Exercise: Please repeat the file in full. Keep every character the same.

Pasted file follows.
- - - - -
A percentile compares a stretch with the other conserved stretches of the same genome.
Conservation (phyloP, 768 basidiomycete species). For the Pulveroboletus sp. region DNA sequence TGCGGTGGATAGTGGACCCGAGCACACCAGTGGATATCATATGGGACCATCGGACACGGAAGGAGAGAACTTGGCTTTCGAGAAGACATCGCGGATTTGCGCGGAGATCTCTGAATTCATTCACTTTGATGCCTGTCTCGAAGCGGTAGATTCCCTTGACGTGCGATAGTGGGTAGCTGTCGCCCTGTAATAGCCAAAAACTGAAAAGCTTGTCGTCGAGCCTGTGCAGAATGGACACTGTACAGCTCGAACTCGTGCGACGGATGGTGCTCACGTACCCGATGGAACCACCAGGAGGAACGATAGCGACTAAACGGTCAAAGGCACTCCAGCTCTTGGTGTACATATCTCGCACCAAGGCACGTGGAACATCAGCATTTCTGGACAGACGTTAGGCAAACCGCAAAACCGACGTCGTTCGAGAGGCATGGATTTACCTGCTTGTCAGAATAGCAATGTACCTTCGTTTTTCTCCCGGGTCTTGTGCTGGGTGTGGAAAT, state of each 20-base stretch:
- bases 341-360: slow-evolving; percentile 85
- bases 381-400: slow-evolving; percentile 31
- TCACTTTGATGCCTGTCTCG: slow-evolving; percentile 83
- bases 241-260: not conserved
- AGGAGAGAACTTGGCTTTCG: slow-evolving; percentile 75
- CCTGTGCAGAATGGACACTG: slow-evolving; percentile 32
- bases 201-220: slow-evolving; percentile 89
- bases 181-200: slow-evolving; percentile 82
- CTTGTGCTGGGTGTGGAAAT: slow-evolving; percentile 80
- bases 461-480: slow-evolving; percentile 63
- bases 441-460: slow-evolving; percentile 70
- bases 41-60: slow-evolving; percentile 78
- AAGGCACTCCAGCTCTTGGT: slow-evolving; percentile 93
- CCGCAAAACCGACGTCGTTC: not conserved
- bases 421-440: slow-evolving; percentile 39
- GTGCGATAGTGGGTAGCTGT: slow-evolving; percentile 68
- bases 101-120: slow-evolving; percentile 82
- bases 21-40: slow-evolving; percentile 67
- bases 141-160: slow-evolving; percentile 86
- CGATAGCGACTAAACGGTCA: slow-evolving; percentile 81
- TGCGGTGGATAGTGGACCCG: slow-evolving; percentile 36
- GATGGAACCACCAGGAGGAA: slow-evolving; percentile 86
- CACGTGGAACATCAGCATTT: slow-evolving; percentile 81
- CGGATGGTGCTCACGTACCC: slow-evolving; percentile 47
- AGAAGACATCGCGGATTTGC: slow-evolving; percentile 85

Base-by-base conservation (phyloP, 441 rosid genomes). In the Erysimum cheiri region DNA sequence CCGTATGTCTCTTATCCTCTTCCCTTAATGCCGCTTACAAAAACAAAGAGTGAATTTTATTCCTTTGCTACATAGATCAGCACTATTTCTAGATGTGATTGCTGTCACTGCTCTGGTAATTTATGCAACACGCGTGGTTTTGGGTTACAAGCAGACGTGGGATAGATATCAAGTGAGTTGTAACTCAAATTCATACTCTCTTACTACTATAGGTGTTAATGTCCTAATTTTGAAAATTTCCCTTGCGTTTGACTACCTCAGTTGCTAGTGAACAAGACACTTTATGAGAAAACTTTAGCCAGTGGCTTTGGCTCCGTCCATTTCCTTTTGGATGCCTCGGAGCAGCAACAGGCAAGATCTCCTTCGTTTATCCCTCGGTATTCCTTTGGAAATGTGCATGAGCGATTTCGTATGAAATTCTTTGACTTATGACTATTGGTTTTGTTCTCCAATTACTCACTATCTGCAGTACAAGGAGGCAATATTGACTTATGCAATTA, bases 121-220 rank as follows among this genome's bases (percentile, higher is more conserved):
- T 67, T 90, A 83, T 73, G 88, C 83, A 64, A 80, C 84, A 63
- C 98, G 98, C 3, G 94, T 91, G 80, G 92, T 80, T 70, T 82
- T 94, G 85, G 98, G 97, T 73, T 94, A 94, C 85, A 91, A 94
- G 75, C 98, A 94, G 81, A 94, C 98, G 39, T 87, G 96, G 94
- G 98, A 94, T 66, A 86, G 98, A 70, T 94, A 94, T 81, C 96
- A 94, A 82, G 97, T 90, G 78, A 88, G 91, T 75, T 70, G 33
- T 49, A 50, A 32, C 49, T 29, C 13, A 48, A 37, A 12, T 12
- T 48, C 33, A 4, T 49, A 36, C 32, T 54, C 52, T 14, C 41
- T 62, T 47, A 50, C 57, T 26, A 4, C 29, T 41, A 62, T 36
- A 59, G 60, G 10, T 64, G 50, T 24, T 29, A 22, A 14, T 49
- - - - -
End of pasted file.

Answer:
A percentile compares a stretch with the other conserved stretches of the same genome.
Conservation (phyloP, 768 basidiomycete species). For the Pulveroboletus sp. region DNA sequence TGCGGTGGATAGTGGACCCGAGCACACCAGTGGATATCATATGGGACCATCGGACACGGAAGGAGAGAACTTGGCTTTCGAGAAGACATCGCGGATTTGCGCGGAGATCTCTGAATTCATTCACTTTGATGCCTGTCTCGAAGCGGTAGATTCCCTTGACGTGCGATAGTGGGTAGCTGTCGCCCTGTAATAGCCAAAAACTGAAAAGCTTGTCGTCGAGCCTGTGCAGAATGGACACTGTACAGCTCGAACTCGTGCGACGGATGGTGCTCACGTACCCGATGGAACCACCAGGAGGAACGATAGCGACTAAACGGTCAAAGGCACTCCAGCTCTTGGTGTACATATCTCGCACCAAGGCACGTGGAACATCAGCATTTCTGGACAGACGTTAGGCAAACCGCAAAACCGACGTCGTTCGAGAGGCATGGATTTACCTGCTTGTCAGAATAGCAATGTACCTTCGTTTTTCTCCCGGGTCTTGTGCTGGGTGTGGAAAT, state of each 20-base stretch:
- bases 341-360: slow-evolving; percentile 85
- bases 381-400: slow-evolving; percentile 31
- TCACTTTGATGCCTGTCTCG: slow-evolving; percentile 83
- bases 241-260: not conserved
- AGGAGAGAACTTGGCTTTCG: slow-evolving; percentile 75
- CCTGTGCAGAATGGACACTG: slow-evolving; percentile 32
- bases 201-220: slow-evolving; percentile 89
- bases 181-200: slow-evolving; percentile 82
- CTTGTGCTGGGTGTGGAAAT: slow-evolving; percentile 80
- bases 461-480: slow-evolving; percentile 63
- bases 441-460: slow-evolving; percentile 70
- bases 41-60: slow-evolving; percentile 78
- AAGGCACTCCAGCTCTTGGT: slow-evolving; percentile 93
- CCGCAAAACCGACGTCGTTC: not conserved
- bases 421-440: slow-evolving; percentile 39
- GTGCGATAGTGGGTAGCTGT: slow-evolving; percentile 68
- bases 101-120: slow-evolving; percentile 82
- bases 21-40: slow-evolving; percentile 67
- bases 141-160: slow-evolving; percentile 86
- CGATAGCGACTAAACGGTCA: slow-evolving; percentile 81
- TGCGGTGGATAGTGGACCCG: slow-evolving; percentile 36
- GATGGAACCACCAGGAGGAA: slow-evolving; percentile 86
- CACGTGGAACATCAGCATTT: slow-evolving; percentile 81
- CGGATGGTGCTCACGTACCC: slow-evolving; percentile 47
- AGAAGACATCGCGGATTTGC: slow-evolving; percentile 85

Base-by-base conservation (phyloP, 441 rosid genomes). In the Erysimum cheiri region DNA sequence CCGTATGTCTCTTATCCTCTTCCCTTAATGCCGCTTACAAAAACAAAGAGTGAATTTTATTCCTTTGCTACATAGATCAGCACTATTTCTAGATGTGATTGCTGTCACTGCTCTGGTAATTTATGCAACACGCGTGGTTTTGGGTTACAAGCAGACGTGGGATAGATATCAAGTGAGTTGTAACTCAAATTCATACTCTCTTACTACTATAGGTGTTAATGTCCTAATTTTGAAAATTTCCCTTGCGTTTGACTACCTCAGTTGCTAGTGAACAAGACACTTTATGAGAAAACTTTAGCCAGTGGCTTTGGCTCCGTCCATTTCCTTTTGGATGCCTCGGAGCAGCAACAGGCAAGATCTCCTTCGTTTATCCCTCGGTATTCCTTTGGAAATGTGCATGAGCGATTTCGTATGAAATTCTTTGACTTATGACTATTGGTTTTGTTCTCCAATTACTCACTATCTGCAGTACAAGGAGGCAATATTGACTTATGCAATTA, bases 121-220 rank as follows among this genome's bases (percentile, higher is more conserved):
- T 67, T 90, A 83, T 73, G 88, C 83, A 64, A 80, C 84, A 63
- C 98, G 98, C 3, G 94, T 91, G 80, G 92, T 80, T 70, T 82
- T 94, G 85, G 98, G 97, T 73, T 94, A 94, C 85, A 91, A 94
- G 75, C 98, A 94, G 81, A 94, C 98, G 39, T 87, G 96, G 94
- G 98, A 94, T 66, A 86, G 98, A 70, T 94, A 94, T 81, C 96
- A 94, A 82, G 97, T 90, G 78, A 88, G 91, T 75, T 70, G 33
- T 49, A 50, A 32, C 49, T 29, C 13, A 48, A 37, A 12, T 12
- T 48, C 33, A 4, T 49, A 36, C 32, T 54, C 52, T 14, C 41
- T 62, T 47, A 50, C 57, T 26, A 4, C 29, T 41, A 62, T 36
- A 59, G 60, G 10, T 64, G 50, T 24, T 29, A 22, A 14, T 49